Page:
Yellow is desperately reinventing itself in an effort to compete in an increasingly digital world, while NZ Post's Localist arrived on the scene recently to try and steal some of its thunder. But are these duelling directories flogging a dead horse?
There’s a quote attributed to Henry Ford that's often used to justify a healthy disregard for consumer opinion by innovative business leaders and revolutionary, visionary types: "If I had asked the public what they wanted, they would have asked for a faster horse."
Jean-Marie Dru’s Beyond Disruption cites it to support an assertion the idea is the hero, not the customer, and says the conventional wisdom of listening to consumers is inherently limiting. Yet, as business is increasingly influenced by the logic of the long tail and the co-creative wisdom of crowdsourcing, it’s easy to wonder if Ford’s maxim still holds true.
Today the digitally empowered consumer is seen as a resource of business insight, innovation and creativity. In less sanguine moments, self-aware – or paranoid – marketing execs fret that somewhere in suburbia someone is crafting an idea to undermine an entire industry’s business model. After all, excepting the Amish and the Taliban, no-one travels to work by horse any more.
Part of the new digital normal is that when business models fail, they fall faster and land harder then ever before. Few executives at EMI could have anticipated its iPod moment as Napster’s file sharers were seduced to iTunes with the lickable design language of the now departed Steve Jobs' shiny gadgets. As a result, many lumbering and potentially obsolete businesses seem to rush lemming-like into the blue ocean of open-source creativity hoping to re-package it as something that someone else will pay for.
Home grown examples of this ‘if you can’t beat ‘em, join ‘em’ spirit are Yellow Local and NZ Post’s Localist.co.nz. And they share more than a passing resemblance. Both carry the baggage of parent companies with centralised legacy businesses in declining industries. Yellow is fresh from debt restructuring with its bankers moving in to safeguard their cash. And NZ Post has its own issues. Postal delivery rates have declined by 20 percent in the past three years, which has contributed to closures of retail branches and the potential backlash that follows from reduced services.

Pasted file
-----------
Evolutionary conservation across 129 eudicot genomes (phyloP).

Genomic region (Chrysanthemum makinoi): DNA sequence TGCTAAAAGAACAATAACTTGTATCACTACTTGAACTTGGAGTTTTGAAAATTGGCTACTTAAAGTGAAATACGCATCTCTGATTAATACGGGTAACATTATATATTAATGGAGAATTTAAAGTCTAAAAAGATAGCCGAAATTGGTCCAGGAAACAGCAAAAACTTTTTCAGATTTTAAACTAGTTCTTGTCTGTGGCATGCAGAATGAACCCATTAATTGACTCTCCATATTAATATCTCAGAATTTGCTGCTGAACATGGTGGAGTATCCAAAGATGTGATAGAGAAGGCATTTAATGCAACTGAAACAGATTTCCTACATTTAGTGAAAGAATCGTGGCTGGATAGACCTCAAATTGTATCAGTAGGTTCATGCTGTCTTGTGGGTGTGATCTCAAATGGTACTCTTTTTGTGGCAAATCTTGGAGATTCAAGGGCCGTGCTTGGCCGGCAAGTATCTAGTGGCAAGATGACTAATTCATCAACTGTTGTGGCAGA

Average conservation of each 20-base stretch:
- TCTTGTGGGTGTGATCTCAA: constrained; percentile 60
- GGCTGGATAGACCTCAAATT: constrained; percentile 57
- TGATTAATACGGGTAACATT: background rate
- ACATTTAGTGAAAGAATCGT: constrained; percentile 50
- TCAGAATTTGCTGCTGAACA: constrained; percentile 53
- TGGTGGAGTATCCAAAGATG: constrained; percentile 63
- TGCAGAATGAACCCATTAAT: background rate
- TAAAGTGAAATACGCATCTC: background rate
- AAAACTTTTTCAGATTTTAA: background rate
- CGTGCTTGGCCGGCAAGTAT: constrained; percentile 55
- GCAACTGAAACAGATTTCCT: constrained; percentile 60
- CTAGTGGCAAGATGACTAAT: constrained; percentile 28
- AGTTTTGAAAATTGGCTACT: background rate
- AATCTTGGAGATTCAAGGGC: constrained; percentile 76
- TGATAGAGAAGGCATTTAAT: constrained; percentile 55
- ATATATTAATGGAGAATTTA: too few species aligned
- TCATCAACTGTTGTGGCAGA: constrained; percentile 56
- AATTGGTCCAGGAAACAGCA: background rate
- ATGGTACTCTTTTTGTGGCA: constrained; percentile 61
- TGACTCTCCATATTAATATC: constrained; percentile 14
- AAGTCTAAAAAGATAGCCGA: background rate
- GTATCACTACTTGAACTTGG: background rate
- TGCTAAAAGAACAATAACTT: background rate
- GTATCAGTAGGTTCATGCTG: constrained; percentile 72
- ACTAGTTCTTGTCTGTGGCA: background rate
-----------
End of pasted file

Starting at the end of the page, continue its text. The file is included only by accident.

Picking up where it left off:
It’s no surprise that both now claim they’re in the business of listening to customers and giving consumers what they want. Both are investing in new businesses that aim to blend C2C social media, C2B consumer activism, B2C local directory services and B2B networking. Both Yellow and NZ Post know they must do something different to survive. But the bigger question is whether they can learn to prosper by doing things differently. I ask this because when you look at their efforts so far the impression is that both seem desperate to design a faster horse via a committee.
In this two horse race Localist should start well ahead because it has cash to burn and a clean slate. For the most part, people like NZ Post. It is a true local brand and they have form as an underdog through their inadvertent success with Jim Anderton’s pet project KiwiBank. Localist’s handicap is its nemesis, Yellow. Not because they need to beat it, but perversely because they seem to want to be it.
Yellow’s weakness is its size. They’re not local, they’re national. This means that little guys, mainstays of local communities and the New Zealand economy, worry they’ll fall between the cracks. As a rule little businesses don’t like dealing with big centralised ones because they feel powerless. So if you’re a start-up competitor to a big guy in a digital era when small is beautiful why would you try to look just as big as the out of touch incumbent?
What value do Localist’s sign-written vehicles, big city headquarters and teams of office workers housed in a central location really bring to the brand? Is television the best launch medium for a startup seeking free content contribution from the public? Why, if the other guy has gone bust doing it, would you publish five separate full-colour paper directories and push them through people’s letterboxes? It’s nice to see the PR shots of Localist’s advisory board but does it make them feel like a people-high local outfit that deserves my support?
The logic of localism is that you support your own community. So, the further removed Localist feels from those communities the less likely it will spur the grassroots movement it needs to prosper. Looking at Localist’s Central West directory for takeaways, the kind of thing you might want to use it for, there are a meager three dedicated listings for this area. There’s a lot of cool stuff in there too but it’s hard to imagine locals in Hillsborough and Herne Bay seeing themselves as part of the same neighbourhood.